"Lynching and Leisure": How racial terrorism became public spectacle
Tom's guest today is Dr. Terry Anne Scott, an associate professor of history, the chair of the History Department at Hood College, and a good friend of the Midday show.
Dr. Scott has written a book that is as difficult as it is important. It chronicles the evolution of mob violence in Texas at the end of the 19th and beginning of the 20th centuries. The NAACP has documented more than 4,700 lynchings across America from the 1880s through the 1960s. Professor Scott has found evidence — in just the state of Texas — that 469 Black people, as well as 140 white people, 111 Mexicans and at least one Native American were victims of mob violence in roughly that same time period.
Dr. Scott’s book traces how these killings — once furtive, clandestine acts — eventually became popular public spectacles, and she examines what that means for our understanding of the legacy of racial violence and discrimination in America.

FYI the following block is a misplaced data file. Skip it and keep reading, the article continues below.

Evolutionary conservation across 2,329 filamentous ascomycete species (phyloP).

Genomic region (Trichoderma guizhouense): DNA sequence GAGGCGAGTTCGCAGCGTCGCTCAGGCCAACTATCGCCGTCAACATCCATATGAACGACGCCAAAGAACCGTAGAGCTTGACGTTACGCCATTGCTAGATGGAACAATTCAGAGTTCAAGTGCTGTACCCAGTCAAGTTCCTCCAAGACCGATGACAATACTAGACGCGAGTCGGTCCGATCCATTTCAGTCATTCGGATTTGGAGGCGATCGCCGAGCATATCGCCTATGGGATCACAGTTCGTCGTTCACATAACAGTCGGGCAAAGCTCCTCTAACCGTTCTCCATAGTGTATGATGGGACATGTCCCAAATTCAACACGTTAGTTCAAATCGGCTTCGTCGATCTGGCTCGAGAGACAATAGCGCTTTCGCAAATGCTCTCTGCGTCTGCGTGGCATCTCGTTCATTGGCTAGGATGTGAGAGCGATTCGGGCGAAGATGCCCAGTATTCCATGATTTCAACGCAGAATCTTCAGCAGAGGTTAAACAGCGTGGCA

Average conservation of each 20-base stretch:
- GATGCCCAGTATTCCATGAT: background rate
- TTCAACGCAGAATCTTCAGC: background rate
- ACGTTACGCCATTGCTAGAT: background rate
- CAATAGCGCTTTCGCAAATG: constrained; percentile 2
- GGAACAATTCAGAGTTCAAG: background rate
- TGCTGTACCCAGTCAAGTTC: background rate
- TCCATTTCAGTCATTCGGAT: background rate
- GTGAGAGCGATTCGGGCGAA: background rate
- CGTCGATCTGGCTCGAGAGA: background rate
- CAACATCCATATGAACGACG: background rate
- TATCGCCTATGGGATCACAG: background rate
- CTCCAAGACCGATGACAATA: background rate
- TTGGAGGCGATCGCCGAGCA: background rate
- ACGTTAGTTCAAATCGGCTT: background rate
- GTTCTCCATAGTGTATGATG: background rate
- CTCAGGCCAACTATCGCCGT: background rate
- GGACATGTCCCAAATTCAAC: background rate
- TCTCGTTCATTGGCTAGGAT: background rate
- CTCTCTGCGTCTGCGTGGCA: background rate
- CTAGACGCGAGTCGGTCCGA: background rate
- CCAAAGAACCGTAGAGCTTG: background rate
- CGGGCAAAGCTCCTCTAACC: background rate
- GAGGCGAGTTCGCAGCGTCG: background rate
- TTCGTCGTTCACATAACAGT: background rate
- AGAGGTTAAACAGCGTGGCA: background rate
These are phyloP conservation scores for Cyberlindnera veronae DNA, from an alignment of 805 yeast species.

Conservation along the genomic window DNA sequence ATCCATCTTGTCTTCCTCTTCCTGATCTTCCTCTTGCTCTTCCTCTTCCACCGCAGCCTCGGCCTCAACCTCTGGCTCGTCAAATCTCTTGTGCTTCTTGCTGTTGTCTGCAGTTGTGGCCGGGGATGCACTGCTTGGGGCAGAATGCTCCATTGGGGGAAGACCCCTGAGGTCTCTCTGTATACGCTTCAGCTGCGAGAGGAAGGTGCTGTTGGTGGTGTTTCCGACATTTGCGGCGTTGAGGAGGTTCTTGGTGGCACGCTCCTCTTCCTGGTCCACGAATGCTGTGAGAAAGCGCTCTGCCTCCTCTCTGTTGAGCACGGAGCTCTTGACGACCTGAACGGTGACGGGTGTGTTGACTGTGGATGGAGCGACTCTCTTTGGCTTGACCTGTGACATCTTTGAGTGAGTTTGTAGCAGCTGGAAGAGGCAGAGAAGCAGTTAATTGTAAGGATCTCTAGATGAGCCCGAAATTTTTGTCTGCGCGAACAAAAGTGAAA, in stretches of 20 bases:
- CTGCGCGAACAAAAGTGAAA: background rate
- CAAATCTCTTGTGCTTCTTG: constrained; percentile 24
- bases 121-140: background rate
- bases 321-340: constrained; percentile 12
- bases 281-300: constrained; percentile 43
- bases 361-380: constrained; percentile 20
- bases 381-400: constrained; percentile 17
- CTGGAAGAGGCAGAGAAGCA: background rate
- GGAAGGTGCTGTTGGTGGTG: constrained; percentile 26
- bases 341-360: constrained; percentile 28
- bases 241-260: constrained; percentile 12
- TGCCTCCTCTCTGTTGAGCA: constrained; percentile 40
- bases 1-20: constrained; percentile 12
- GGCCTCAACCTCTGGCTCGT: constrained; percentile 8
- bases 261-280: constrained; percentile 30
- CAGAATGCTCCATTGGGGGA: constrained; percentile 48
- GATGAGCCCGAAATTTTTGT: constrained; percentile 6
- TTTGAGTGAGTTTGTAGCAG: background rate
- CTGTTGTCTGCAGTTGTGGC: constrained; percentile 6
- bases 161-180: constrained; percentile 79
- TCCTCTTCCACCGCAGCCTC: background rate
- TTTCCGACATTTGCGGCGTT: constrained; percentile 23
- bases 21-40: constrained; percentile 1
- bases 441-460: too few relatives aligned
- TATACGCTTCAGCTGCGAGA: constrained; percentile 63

Her book is called Lynching and Leisure: Race and the Transformation of Mob Violence in Texas. It's published by University of Arkansas Press.
CONTENT ADVISORY: We talk today about a book that includes graphic descriptions of torture and murder. Understanding the depravity of these acts is fundamental to understanding what Black people faced and feared on a daily basis. It is difficult to comprehend the cruelty of the White mobs that inflicted these painful deaths on so many people. But Dr. Scott’s book is the result of important research that we think is very important to share.
Terry Anne Scott joins us on our digital line from Frederick, Maryland.
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